In UCLA Bruins football news today, Theo Howard took to Twitter to announce his transfer:
Howard has spent much of the 2019 season sidelined, seemingly due to injury. He had hand/wrist surgery during Fall camp, and never returned to consistent game action this year.
In his letter, he references his “limited participation” and desire to “openly explore the best opportunities to utilize [his] remaining eligibility”. This sounds an awful lot like a player who wasn’t ever going to see the field this year and needs to leave to get more playing time.
Howard logged 51 receptions for 677 yards and four touchdowns in the 2018 season and had very similar stats in 2017. So, clearly, he hasn’t had a drop off in production and proved his talent for two years.
Now, what does this mean for UCLA?
At the beginning of the season, it was looking like injuries were to blame for some of UCLA’s struggles. Howard was out, offensive lineman Alec Anderson was also out after surgery, Kazmeir Allen had an undisclosed injury, Joshua Kelley started off the season with a leg injury and finally came back, and that’s just a few. But, as the weeks went on, the Bruins proved that it was more complicated than that. Poor defensive tackling and a quarterback that just doesn’t seem to be meant to play quarterback are just two of the glaring issues UCLA is currently facing.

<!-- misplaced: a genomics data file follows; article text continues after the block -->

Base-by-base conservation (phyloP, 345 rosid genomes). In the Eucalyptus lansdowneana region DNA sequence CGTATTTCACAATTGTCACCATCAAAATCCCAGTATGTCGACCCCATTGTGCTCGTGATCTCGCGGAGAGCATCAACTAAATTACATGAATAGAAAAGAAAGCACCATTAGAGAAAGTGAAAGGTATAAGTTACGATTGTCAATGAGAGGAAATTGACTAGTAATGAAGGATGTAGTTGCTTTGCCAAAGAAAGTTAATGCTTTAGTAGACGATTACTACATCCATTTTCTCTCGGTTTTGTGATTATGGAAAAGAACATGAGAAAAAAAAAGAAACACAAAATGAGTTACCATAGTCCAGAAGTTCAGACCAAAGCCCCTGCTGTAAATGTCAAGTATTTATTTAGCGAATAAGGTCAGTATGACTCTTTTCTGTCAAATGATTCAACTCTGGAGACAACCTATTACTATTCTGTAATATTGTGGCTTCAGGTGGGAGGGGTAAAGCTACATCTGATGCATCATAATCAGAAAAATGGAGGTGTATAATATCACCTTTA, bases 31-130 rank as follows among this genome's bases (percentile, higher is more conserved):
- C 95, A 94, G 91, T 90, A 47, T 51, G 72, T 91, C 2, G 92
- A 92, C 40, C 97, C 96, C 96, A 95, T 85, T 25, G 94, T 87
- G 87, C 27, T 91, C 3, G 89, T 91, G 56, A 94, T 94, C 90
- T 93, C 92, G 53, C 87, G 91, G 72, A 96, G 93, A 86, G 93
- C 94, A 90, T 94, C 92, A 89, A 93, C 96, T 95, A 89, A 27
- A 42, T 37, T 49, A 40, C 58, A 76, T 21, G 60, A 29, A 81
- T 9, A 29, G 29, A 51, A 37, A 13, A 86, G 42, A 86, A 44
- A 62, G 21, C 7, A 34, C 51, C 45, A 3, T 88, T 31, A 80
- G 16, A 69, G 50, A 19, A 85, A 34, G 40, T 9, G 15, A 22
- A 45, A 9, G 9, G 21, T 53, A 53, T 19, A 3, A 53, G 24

What about the huge numbers of transfers? Why are so many players choosing to go elsewhere?
This is often an issue during a coach’s first year. The scheme is new, so players may not fit and find themselves on the sidelines and look to other universities for an opportunity. But in October of year two, should we still expect to see players moving on from the program? Shouldn’t these issues have been worked out by now? The numbers indicate a much bigger problem at hand. Is the situation at UCLA really that bad?
If the word on the street is that UCLA is an undesirable place to be, expect the 2020 recruiting class to be at the bottom of the list.